Life, in a word, is short; then snatch your profit from the passing hour, by obedience to reason and just dealing. Book4:26

Either a universe that is all order, or else a farrago thrown together at random yet somehow forming a universe. But can there be some measure of order subsisting in yourself, and at the same time disorder in the greater whole? Book4:27

Give your heart to the trade you have learnt, and draw refreshment from it. Book 4:31

If, then, you would avoid discouragement, never become unduly absorbed in things that are not of the first importance. Book 4:32

to do justice is the only wisdom. Book 4:37

You have no real love for yourself; if you had, you would love your nature, and your nature’s will.  Book 5:1

Cultivate these, then, for they are wholly within your power: sincerity, for example, and dignity; industriousness, and sobriety. Avoid grumbling; be frugal, considerate, and frank; be temperate in manner and speech; carry yourself with authority.  Book 5:5

philosophy wills only what your nature wills… Book 5:9

….Cultivate these, then, for they are wholly within your power: sincerity, for example, and dignity; industriousness, and sobriety. Avoid grumbling; be frugal, considerate, and frank; be temperate in manner and in speech; carry yourself with authority.  Book 5:5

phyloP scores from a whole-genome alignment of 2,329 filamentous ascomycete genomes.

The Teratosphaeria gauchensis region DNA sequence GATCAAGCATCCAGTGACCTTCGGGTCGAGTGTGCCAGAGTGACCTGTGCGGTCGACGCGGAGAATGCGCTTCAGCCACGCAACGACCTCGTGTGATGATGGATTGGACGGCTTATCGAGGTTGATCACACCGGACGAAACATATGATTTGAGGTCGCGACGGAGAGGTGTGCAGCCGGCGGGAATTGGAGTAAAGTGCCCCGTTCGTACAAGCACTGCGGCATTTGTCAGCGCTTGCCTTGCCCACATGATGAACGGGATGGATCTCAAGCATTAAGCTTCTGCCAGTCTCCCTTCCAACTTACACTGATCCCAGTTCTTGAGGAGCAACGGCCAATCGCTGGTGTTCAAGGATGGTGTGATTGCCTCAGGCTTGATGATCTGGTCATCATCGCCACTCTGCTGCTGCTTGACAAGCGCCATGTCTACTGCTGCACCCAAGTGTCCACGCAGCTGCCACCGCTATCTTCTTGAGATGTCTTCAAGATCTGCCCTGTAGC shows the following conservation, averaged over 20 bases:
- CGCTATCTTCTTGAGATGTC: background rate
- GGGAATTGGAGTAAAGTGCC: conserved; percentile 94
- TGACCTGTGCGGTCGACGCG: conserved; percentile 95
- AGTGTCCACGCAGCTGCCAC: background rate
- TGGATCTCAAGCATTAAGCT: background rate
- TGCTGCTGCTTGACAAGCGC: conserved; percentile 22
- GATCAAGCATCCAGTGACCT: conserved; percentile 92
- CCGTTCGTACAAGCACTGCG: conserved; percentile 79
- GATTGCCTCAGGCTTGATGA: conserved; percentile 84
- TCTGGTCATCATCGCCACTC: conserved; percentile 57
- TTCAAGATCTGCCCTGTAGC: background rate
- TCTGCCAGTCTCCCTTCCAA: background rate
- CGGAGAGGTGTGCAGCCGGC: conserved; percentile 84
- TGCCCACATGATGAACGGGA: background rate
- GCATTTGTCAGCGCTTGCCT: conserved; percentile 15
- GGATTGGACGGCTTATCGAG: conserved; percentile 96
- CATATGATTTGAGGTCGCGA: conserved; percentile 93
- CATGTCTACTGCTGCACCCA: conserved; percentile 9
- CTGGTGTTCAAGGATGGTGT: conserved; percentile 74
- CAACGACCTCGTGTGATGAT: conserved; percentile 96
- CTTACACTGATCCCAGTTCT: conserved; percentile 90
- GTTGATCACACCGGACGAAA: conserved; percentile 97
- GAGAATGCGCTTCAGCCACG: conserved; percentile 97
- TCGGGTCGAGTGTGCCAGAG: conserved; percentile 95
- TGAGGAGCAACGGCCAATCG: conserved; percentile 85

philosophy wills only what your own nature wills…

can there be anything more agreeable than the exercise of the intellect? Book 5:9

look at the characters of your own associates; even the most agreeable of them are difficult to put up with ; and for the matter of that, it is difficult enough to put up with one’s own self.  Book 5:10

Your mind will be like its habitual thoughts; for the soul becomes dyed with the colour of its thoughts….Book 5:16

the chief good of a rational being is fellowship with his neighbours—for it has been made clear long ago that fellowship is the purpose behind our creation. Book 5:16

Do not fall a too hasty prey to first impressions. Book 5:36

…even dying is part of the business of life; and there too no more is required of us than ‘to see the moment’s work well done.’ Book 6:2

To refrain from imitation is the best revenge. Book 6:6